You can disinfect only hard surface tools enough for multiple uses. Brushes and mascara wands have soft, dense bristles that can not be disinfected sufficiently, so they may NOT be shared between different customers to prevent transmission of bacteria!

NB! Tools may be disinfected in a special disinfecting bath. Using disinfectant wipes or sprays DOES NOT offer a disinfection level that’s high enough for professional use, so only use them on top of soaking, not instead of soaking.

Fill the disinfecting bath with a mixture of water and concentrate according to the instructions. We recommend using Barbicide.

  • Wash tools with soap and water first to get rid of anything that could layer up and prevent proper sanitation.
  • You should disinfect the tools (tweezers, lash lift tool, silicone shields, etc.) with suitable products after each customer. If something is dropped during work, disinfect it before using it again.
  • Rinse tools after disinfection.
  • Keep disinfected equipment ideally in a UV disinfection box or covered on a clean paper towel. Change the paper towel while disinfecting your tools.
  • Change the disinfecting fluid with regular intervals, as bacteria can even begin growing there in time. Change the solution according to the manufacturer’s instructions, either daily or once a week.

How to sanitize Lash Lift silicones/rods

  1. Put silicone shields into soapy water immediately after removing them to loosen the tint.
  2. Let them soak for as long as it takes to remove all product residue with ease.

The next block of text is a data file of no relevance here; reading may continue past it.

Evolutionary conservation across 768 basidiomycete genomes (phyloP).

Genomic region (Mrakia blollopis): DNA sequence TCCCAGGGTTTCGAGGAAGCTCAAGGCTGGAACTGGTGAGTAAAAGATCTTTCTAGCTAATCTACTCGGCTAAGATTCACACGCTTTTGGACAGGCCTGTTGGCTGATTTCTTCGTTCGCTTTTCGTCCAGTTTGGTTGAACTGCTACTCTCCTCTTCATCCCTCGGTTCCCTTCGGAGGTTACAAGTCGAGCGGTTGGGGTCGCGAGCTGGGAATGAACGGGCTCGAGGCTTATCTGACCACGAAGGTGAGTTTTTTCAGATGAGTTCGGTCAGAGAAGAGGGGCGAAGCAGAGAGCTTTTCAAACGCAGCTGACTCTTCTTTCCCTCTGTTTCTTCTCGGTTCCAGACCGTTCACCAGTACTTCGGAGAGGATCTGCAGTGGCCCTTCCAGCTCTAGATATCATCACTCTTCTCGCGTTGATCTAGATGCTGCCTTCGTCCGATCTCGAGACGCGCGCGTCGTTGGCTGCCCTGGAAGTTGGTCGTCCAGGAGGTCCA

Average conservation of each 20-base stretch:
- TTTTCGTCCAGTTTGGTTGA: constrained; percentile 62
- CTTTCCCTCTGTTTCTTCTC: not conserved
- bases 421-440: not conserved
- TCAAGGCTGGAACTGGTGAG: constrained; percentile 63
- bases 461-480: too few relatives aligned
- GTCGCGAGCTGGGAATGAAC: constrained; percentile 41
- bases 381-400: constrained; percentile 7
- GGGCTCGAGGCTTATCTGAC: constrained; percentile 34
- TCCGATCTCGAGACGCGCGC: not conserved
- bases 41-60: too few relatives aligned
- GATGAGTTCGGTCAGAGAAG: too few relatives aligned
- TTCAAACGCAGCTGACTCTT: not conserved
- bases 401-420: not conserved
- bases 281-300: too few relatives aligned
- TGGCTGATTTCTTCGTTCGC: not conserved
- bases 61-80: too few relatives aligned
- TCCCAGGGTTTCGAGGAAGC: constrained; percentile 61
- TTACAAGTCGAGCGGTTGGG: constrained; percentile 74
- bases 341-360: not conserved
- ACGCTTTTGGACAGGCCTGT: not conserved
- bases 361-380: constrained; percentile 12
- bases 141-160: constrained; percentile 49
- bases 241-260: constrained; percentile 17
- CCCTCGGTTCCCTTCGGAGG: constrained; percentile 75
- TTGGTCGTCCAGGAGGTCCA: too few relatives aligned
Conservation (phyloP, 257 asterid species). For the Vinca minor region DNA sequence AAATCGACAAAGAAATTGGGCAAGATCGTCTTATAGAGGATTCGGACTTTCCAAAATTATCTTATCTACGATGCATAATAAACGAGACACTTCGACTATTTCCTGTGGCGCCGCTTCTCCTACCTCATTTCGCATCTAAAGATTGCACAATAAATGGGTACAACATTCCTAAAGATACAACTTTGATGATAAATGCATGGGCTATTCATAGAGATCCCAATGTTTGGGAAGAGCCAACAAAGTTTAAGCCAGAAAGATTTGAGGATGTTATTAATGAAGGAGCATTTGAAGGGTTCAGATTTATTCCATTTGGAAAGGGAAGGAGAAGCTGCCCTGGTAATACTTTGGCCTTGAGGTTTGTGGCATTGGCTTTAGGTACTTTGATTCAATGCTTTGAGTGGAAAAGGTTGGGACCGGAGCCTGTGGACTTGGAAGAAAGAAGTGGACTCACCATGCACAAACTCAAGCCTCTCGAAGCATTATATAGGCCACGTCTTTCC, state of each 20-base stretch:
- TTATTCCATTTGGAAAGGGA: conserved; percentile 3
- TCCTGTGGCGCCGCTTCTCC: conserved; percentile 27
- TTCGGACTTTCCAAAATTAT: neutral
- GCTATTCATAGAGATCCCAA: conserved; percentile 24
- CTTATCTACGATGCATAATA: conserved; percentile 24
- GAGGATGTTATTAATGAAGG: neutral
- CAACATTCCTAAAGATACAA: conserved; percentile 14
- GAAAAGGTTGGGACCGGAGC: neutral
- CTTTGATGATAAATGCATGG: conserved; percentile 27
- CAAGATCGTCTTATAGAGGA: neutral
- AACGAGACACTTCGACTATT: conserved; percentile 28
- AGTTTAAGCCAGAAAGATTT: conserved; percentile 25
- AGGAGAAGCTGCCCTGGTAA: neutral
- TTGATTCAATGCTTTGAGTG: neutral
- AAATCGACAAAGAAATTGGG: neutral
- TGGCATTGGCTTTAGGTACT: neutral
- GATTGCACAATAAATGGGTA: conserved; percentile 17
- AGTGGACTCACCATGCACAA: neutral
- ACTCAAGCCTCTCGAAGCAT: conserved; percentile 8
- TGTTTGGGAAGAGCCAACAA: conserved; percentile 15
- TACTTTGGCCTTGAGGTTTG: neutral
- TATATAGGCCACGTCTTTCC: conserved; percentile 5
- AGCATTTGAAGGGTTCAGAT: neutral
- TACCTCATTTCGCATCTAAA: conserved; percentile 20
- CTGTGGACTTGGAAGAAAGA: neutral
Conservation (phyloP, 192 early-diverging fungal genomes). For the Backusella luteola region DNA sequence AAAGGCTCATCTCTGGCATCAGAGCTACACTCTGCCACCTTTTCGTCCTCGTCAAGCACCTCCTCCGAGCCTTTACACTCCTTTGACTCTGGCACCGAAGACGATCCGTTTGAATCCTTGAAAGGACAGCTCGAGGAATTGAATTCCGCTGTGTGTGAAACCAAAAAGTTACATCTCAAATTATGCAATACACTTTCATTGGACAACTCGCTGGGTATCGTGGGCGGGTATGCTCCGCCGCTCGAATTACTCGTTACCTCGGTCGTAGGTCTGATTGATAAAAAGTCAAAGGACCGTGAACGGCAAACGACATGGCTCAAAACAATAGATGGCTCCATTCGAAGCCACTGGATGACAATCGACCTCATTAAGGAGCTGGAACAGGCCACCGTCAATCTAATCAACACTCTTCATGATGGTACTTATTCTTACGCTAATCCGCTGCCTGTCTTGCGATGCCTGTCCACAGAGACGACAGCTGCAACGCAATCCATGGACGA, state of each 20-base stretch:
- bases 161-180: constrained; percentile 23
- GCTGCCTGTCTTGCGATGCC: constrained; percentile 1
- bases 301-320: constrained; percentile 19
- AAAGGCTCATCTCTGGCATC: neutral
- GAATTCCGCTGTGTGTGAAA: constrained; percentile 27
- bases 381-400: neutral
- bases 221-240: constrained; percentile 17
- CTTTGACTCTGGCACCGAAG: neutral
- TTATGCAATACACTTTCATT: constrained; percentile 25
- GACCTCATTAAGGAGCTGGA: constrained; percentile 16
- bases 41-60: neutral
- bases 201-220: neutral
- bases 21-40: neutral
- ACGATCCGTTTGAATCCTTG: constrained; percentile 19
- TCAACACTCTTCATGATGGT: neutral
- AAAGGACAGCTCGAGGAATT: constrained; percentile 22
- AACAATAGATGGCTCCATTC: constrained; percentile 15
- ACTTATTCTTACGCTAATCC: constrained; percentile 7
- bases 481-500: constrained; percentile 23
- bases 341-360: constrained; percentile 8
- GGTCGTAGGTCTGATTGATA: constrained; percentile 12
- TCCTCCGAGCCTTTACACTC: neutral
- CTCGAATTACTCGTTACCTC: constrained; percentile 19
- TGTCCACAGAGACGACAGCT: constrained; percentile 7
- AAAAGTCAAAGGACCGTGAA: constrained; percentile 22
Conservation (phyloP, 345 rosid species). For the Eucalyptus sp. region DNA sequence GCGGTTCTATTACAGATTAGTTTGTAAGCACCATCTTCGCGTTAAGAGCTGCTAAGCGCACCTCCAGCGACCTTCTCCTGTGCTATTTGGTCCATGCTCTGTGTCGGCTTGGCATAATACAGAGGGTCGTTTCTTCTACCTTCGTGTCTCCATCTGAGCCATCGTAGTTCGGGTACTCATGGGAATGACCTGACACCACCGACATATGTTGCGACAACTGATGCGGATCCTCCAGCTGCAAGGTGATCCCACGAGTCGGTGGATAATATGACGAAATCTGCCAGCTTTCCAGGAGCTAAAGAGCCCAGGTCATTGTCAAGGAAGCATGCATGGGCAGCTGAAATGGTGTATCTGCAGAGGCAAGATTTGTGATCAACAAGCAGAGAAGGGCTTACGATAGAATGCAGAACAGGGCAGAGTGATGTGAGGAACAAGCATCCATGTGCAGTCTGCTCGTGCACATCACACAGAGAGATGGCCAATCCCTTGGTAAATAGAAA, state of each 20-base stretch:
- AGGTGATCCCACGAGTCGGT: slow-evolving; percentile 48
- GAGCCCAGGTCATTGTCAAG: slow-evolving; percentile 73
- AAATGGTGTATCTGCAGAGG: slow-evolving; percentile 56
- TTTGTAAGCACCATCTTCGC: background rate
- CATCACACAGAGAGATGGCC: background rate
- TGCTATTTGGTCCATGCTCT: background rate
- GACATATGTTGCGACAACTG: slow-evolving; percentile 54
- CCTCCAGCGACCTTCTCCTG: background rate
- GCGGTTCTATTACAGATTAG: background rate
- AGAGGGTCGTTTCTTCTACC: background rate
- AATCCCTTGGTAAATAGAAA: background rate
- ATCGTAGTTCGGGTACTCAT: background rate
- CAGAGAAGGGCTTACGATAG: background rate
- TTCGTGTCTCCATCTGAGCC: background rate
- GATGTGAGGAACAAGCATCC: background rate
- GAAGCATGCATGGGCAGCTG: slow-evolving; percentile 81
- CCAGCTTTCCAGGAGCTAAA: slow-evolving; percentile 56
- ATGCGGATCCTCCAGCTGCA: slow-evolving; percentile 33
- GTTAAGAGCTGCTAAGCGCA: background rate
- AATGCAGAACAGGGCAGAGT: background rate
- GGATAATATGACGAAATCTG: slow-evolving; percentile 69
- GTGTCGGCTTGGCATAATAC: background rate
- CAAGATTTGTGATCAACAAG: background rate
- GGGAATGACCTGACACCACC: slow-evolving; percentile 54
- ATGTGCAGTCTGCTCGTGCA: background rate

3. Then rinse everything off.
  4. Disinfect the shields in the disinfection box NB! Do not put them into autoclave as the heat will damage the shields.
  5. Rinse again with clean water to remove any residual disinfectant before using them again.
  6. Store in a closed box.

NB! Silicone shields may be used up to 4-5 times, as the disinfectant solution makes their surface more porous. After 4-5 uses, the shields are so porous that they may retain bacteria, so they are no longer hygienic enough for customers! 

Salon hygiene

  • Wash the floors of your workspace with regular intervals
  • Towels and blankets kept on the work table and used during treatments should be changed and washed on a regular basis. Depending on the current Covid situation, a lot of countries have prohibited the use of blankets altogether as they can not be disinfected properly between customers.
  • Never let your hands rest against the customer’s bare forehead. Besides the discomfort that the movements cause for the customer, it is also unhygienic. Place a clean towel or a special headband on the customer’s forehead. You can also replace the headband or towel with a single-use surgical face mask. Place the mask as shown on the figure:
  • Fasten the bands behind the customer’s ears to prevent the mask from slipping off.
  • It’s useful to have a UV sanitizer box available to keep sterilized tools in it (they are sometimes called sterilizer boxes for marketing reasons, but they only offer sanitizing properties). There are also UV sanitizer boxes available for phones, and some of them even charge phones while sanitizing them!
  • If a customer with something contagious has been in your salon, make sure to take ANY precaution necessary to prevent it from spreading. When the customer has left, clean (disinfect) ALL surfaces that the customer may have touched (pillow, bed, fleece blanket, tools, etc.) with extreme care. Wash the towels at the highest temperature to kill bacteria